Think be­fore trust­ing get rich quick schemes

Central Leader - - NEWS -

I’ve just had the plea­sure of watch­ing a first-class prop­erty spruiker work a room­ful of New Zealan­ders seek­ing ‘‘lazy’’ ways to be­come rich.

I went along with a friend who had re­ceived an in­vi­ta­tion through the post of­fer­ing him the chance to make his for­tunes by in­vest­ing in Amer­i­can houses.

Us­ing tested tech­niques to pacify the room and pre­vent awk­ward chal­lenges to the up-tempo pre­sen­ta­tion, the young Amer­i­can prop­erty guru did well in get­ting folk to sign up to a $2800, three­day ed­u­ca­tion weekend which would teach them the ‘‘se­crets’’ of how to buy United States prop­er­ties from an ‘‘af­fil­i­ate’’ of the com­pany he rep­re­sented.

The com­pany de­liv­er­ing the sem­i­nar was an in­ter­na­tional op­er­a­tion sell­ing United States houses to peo­ple in Aus­tralia, Bri­tain, Sin­ga­pore and else­where but we’ve had sim­i­larly skilled lo­cal prop­erty spruik­ers. Some are still around. Some amaz­ingly ran into fi­nan­cial trou­ble dur­ing one of the big­gest prop­erty booms in New Zealand his­tory.

Now I’m not go­ing to lec­ture you on the wis­dom of buy­ing over­seas prop­er­ties from an over­seas­domi­ciled com­pany which must nec­es­sar­ily add on a mar­gin (or buy at a deep ‘‘dis­count’’ to the ‘‘full mar­ket value’’) be­fore sell­ing it to you.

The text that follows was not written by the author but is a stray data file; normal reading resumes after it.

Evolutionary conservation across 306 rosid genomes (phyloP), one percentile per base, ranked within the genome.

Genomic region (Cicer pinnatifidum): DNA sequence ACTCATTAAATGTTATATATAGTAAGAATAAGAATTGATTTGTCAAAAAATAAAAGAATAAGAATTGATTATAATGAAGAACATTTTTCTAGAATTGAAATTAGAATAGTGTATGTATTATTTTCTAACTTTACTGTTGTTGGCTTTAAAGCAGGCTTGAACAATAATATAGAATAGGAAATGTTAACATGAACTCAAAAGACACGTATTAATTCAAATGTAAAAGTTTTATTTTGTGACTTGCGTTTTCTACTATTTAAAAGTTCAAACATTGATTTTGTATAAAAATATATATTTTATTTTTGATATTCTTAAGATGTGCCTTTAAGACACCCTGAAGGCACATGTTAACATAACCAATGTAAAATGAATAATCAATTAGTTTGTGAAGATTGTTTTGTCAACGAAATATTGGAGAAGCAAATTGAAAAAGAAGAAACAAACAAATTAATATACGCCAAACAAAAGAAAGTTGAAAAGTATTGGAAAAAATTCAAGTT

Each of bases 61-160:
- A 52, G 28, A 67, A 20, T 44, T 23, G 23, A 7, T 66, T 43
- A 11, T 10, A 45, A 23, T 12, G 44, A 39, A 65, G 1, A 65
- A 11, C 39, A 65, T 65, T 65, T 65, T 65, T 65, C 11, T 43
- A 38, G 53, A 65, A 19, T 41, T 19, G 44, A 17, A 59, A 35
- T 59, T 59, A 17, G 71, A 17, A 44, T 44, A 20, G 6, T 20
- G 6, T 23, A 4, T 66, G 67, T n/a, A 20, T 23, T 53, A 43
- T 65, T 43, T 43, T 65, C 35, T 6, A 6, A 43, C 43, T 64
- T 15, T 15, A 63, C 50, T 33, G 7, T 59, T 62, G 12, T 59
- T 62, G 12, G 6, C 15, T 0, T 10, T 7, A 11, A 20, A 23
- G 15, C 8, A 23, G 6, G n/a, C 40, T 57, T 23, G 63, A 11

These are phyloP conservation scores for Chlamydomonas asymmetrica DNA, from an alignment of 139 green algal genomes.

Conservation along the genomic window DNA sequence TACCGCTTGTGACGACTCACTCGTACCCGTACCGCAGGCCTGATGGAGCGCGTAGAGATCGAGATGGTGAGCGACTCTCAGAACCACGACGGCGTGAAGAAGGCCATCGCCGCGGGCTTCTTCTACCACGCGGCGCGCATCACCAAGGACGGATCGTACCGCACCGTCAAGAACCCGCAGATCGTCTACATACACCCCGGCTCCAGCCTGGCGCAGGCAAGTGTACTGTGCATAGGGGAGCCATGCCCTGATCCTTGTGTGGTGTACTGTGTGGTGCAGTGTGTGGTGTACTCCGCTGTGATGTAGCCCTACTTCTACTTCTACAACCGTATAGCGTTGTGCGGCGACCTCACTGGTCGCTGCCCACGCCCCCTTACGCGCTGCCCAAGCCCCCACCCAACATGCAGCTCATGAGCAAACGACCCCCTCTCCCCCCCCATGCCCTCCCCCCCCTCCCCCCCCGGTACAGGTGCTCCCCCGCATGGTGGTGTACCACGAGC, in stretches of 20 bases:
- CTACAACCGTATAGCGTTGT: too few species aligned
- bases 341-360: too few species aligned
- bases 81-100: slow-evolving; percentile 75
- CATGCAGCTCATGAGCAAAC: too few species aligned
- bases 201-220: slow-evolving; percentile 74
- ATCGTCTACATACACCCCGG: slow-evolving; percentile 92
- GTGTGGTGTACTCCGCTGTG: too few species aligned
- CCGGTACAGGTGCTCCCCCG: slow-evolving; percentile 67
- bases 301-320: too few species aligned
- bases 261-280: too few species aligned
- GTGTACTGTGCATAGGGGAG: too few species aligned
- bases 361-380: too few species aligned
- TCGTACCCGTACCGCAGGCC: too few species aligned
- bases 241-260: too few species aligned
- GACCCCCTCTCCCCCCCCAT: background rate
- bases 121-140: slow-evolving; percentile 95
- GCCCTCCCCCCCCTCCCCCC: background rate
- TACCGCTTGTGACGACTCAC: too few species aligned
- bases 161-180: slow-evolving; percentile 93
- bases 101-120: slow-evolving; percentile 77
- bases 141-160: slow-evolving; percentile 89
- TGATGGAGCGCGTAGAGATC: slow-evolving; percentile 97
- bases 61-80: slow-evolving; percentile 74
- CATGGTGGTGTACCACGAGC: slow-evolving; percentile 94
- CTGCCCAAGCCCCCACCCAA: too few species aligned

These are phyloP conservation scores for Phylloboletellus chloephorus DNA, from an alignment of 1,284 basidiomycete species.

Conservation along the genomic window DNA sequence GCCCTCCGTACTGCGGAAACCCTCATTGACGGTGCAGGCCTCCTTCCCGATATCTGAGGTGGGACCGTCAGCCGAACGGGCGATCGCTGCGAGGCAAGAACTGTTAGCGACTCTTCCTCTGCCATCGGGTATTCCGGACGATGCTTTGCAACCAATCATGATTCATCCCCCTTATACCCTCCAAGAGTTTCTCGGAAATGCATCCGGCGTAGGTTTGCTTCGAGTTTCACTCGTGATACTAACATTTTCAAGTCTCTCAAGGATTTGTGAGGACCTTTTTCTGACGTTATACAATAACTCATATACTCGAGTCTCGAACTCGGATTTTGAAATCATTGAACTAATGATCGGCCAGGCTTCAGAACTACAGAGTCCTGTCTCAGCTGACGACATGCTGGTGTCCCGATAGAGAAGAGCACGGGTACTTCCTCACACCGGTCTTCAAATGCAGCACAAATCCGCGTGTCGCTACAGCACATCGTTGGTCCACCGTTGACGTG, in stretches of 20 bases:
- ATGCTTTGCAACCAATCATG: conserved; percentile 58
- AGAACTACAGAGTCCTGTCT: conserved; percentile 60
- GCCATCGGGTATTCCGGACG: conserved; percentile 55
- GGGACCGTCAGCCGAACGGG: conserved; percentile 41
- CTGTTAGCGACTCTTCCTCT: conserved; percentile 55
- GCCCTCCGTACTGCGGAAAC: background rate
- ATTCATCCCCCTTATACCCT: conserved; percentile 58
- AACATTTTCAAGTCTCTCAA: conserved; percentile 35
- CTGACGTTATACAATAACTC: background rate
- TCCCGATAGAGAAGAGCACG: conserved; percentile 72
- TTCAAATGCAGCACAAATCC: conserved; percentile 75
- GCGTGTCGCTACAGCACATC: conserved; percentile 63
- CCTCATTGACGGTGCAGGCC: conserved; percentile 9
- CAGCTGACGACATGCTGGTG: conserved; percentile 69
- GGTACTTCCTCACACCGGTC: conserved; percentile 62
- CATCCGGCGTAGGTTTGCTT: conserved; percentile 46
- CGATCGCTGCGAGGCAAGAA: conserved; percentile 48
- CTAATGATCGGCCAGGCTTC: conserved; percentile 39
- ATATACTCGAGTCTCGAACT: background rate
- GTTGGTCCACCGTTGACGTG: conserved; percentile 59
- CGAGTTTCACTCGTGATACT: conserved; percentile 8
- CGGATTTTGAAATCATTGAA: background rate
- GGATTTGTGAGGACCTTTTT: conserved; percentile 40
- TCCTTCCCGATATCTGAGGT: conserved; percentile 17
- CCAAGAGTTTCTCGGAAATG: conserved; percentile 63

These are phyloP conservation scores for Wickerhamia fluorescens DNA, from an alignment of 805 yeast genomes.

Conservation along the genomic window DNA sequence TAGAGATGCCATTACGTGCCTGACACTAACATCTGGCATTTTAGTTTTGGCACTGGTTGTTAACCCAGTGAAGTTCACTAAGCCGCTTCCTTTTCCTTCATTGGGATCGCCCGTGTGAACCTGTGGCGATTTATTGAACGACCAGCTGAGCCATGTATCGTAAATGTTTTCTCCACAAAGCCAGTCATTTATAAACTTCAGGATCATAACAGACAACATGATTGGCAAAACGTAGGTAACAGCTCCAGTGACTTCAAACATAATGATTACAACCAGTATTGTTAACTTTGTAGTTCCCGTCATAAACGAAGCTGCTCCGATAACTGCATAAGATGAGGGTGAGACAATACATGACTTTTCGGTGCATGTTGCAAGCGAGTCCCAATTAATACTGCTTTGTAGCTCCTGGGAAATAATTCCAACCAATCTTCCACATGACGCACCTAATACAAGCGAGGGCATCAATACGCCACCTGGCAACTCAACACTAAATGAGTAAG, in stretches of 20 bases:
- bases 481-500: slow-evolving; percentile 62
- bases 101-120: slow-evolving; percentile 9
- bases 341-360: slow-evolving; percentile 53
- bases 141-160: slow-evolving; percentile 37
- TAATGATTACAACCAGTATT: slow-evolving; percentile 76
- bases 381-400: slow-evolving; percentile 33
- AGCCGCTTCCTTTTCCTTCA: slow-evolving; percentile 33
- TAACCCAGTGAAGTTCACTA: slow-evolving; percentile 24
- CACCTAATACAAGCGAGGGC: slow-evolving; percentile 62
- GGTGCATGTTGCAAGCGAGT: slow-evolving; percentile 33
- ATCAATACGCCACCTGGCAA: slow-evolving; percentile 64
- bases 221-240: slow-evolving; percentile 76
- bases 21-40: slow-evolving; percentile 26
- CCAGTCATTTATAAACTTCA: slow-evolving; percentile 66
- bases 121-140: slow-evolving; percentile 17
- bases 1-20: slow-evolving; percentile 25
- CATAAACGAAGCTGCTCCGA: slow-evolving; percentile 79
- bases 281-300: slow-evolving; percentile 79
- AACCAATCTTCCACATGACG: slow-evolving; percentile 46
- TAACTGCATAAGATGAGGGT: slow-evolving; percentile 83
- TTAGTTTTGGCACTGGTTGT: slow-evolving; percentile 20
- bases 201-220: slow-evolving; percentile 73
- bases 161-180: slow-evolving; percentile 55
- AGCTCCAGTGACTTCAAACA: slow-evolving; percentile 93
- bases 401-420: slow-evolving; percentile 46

But I am go­ing to muse on how to achieve trust in a fi­nan­cial part­ner. Some­times it is rel­a­tively easy. Take a mort­gage from a bank. If you meet pay­ments, you can pre­dict with al­most 100 per cent cer­tainty how the bank will be­have to­wards you.

The bank is based in this coun­try, and bar the oc­ca­sional prod­uct not sell­ing and fail­ure to pay its full taxes, it’ll be­have in a fairly straight­for­ward man­ner.

It is reg­u­lated here, is sub­ject to lo­cal courts and the chances of it liq­ui­dat­ing to avoid pay­ing a court or­der are vir­tu­ally zero.

There is plen­ti­ful fi­nan­cial in­for­ma­tion avail­able on the banks. You can clearly see the track records of peo­ple who have taken out de­posits and loans with them: The level of in­ter­est that is paid and the num­ber of peo­ple who de­fault on loans.

To aim for a sim­i­lar level of trust with other fi­nan­cial part­ners, you’d need to an­swer ques­tions, in­clud­ing: Who are th­ese peo­ple?

Can I get com­fort from their track records?

Can I see track records of their clients? If I had to sue, could I?

Can I see au­dited fi­nan­cial state­ments of their com­pany?

Is there clar­ity about what they are be­ing paid?

Can I see what they are pay­ing for the as­sets they sell me?

Am I com­fort­able with their sales tech­niques?

Are they be­yond New Zealand reg­u­la­tion?

Or you can sus­pend your doubt, ac­cept that you want to get-richquick by ef­fec­tively con­tract­ing some­one else to do it for you and blindly hope you have put your trust in the right place. If you do, pon­der this. Years ago, re­tired farm­ers who had sold their farm in­vested through an in­vest­ment ad­viser and lost a lot of money.

They told me that back when they had owned the farm, they would never have hired a farm man­ager with as lit­tle due dili­gence as they did that ad­viser.

Wise words. Think the same of the eq­uity in your home, or the con­tents of your bank ac­count.

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